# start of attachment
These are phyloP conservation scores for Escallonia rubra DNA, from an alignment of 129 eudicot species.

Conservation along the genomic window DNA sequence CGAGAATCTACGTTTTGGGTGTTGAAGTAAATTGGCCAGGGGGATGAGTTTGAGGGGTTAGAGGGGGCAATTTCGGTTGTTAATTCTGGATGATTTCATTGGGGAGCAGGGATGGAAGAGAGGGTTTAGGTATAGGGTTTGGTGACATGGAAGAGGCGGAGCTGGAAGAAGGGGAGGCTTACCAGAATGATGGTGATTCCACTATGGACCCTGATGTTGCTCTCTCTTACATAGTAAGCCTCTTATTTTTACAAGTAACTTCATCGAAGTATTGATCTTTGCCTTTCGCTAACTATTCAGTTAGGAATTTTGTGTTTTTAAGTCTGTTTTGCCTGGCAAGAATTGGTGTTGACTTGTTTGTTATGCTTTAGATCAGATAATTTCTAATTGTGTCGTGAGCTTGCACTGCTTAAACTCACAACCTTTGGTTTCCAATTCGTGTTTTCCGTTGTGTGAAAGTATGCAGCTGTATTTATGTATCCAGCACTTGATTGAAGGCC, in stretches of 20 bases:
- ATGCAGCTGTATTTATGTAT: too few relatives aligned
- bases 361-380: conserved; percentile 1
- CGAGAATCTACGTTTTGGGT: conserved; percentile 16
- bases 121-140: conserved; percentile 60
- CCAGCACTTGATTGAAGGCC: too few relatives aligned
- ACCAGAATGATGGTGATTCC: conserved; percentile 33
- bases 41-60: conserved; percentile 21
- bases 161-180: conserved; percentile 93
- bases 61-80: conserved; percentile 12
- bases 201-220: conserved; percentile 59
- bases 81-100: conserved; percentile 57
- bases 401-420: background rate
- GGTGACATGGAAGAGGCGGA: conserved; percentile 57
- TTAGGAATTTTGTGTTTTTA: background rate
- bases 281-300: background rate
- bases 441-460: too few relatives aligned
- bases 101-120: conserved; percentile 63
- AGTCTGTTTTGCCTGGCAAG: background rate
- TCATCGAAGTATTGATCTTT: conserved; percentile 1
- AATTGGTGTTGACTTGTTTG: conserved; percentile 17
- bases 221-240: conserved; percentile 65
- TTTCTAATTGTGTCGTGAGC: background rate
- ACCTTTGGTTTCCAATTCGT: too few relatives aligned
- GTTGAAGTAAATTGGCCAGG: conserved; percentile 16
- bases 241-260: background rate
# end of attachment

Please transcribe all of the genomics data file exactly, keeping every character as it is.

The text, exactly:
These are phyloP conservation scores for Escallonia rubra DNA, from an alignment of 129 eudicot species.

Conservation along the genomic window DNA sequence CGAGAATCTACGTTTTGGGTGTTGAAGTAAATTGGCCAGGGGGATGAGTTTGAGGGGTTAGAGGGGGCAATTTCGGTTGTTAATTCTGGATGATTTCATTGGGGAGCAGGGATGGAAGAGAGGGTTTAGGTATAGGGTTTGGTGACATGGAAGAGGCGGAGCTGGAAGAAGGGGAGGCTTACCAGAATGATGGTGATTCCACTATGGACCCTGATGTTGCTCTCTCTTACATAGTAAGCCTCTTATTTTTACAAGTAACTTCATCGAAGTATTGATCTTTGCCTTTCGCTAACTATTCAGTTAGGAATTTTGTGTTTTTAAGTCTGTTTTGCCTGGCAAGAATTGGTGTTGACTTGTTTGTTATGCTTTAGATCAGATAATTTCTAATTGTGTCGTGAGCTTGCACTGCTTAAACTCACAACCTTTGGTTTCCAATTCGTGTTTTCCGTTGTGTGAAAGTATGCAGCTGTATTTATGTATCCAGCACTTGATTGAAGGCC, in stretches of 20 bases:
- ATGCAGCTGTATTTATGTAT: too few relatives aligned
- bases 361-380: conserved; percentile 1
- CGAGAATCTACGTTTTGGGT: conserved; percentile 16
- bases 121-140: conserved; percentile 60
- CCAGCACTTGATTGAAGGCC: too few relatives aligned
- ACCAGAATGATGGTGATTCC: conserved; percentile 33
- bases 41-60: conserved; percentile 21
- bases 161-180: conserved; percentile 93
- bases 61-80: conserved; percentile 12
- bases 201-220: conserved; percentile 59
- bases 81-100: conserved; percentile 57
- bases 401-420: background rate
- GGTGACATGGAAGAGGCGGA: conserved; percentile 57
- TTAGGAATTTTGTGTTTTTA: background rate
- bases 281-300: background rate
- bases 441-460: too few relatives aligned
- bases 101-120: conserved; percentile 63
- AGTCTGTTTTGCCTGGCAAG: background rate
- TCATCGAAGTATTGATCTTT: conserved; percentile 1
- AATTGGTGTTGACTTGTTTG: conserved; percentile 17
- bases 221-240: conserved; percentile 65
- TTTCTAATTGTGTCGTGAGC: background rate
- ACCTTTGGTTTCCAATTCGT: too few relatives aligned
- GTTGAAGTAAATTGGCCAGG: conserved; percentile 16
- bases 241-260: background rate